The Nasdaq index has rallied to levels matching its dotcom boom glory days, spawning a CNBC smackdown over whether the bubble is back too.
The bubble camp came out swinging.
"The Nasdaq wouldn't be here if not for quantitative easing. It wouldn't be here without zero percent interest rates. It wouldn't be here without unprecedented stock buybacks fueled by cheap money," Peter Schiff, CEO of Euro Pacific Capital, told CNBC. "You have all these artificial props which have lifted up the market and there's no way to sustain the market without those props."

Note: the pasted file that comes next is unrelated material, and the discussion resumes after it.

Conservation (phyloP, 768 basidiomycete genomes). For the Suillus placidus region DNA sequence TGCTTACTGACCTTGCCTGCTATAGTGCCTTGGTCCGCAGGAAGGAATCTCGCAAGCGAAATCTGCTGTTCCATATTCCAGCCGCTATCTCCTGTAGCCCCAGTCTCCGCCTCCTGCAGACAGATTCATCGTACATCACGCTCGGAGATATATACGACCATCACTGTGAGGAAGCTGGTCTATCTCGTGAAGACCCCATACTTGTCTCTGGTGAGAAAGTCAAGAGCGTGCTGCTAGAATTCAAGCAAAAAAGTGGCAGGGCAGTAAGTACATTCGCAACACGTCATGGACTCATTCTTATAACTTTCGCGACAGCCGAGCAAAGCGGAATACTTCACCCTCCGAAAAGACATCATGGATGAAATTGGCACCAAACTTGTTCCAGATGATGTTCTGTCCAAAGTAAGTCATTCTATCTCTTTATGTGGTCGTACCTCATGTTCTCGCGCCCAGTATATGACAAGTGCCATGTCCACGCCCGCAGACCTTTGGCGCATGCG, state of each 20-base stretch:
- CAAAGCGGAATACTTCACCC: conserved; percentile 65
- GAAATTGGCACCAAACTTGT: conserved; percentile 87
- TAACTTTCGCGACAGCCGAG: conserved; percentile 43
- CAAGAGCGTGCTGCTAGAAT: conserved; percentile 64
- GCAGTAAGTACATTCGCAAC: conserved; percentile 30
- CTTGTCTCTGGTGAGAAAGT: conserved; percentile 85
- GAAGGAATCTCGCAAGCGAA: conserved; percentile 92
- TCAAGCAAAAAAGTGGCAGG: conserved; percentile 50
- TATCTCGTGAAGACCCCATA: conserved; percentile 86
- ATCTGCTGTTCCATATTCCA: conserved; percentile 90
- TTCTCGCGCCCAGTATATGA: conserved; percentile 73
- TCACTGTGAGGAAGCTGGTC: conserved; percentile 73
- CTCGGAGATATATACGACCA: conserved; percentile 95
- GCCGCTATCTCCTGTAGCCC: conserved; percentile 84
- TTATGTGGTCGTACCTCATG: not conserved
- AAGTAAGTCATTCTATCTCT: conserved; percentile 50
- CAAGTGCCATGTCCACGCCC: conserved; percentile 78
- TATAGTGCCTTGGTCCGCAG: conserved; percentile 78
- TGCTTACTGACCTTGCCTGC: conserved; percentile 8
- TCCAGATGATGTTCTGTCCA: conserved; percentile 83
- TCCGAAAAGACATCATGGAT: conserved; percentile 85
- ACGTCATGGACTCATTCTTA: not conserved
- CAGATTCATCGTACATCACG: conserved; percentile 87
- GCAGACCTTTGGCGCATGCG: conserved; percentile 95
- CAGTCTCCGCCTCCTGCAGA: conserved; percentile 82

The Nasdaq index last touched 5,000 in March of 2000, marking the peak of the dotcom bubble's euphoria -- or what some called hysteria -- before the index crashed around 80 percent to a nadir of 1108.49 in October of 2002. It's been a long climb back to its 5008.096 close on Monday.
But not everyone is convinced dotcom euphoria is making a revival.
"I'm not a perma-bull. I'm very interested in shorting overhyped, overvalued stocks," Wayne Kaufman, chief market analyst at Phoenix Financial, told CNBC, citing bets against GoPro and Tesla. "I don't believe we are in a bubble and I think the fundamentals bear that out," he said, citing then-and-now data.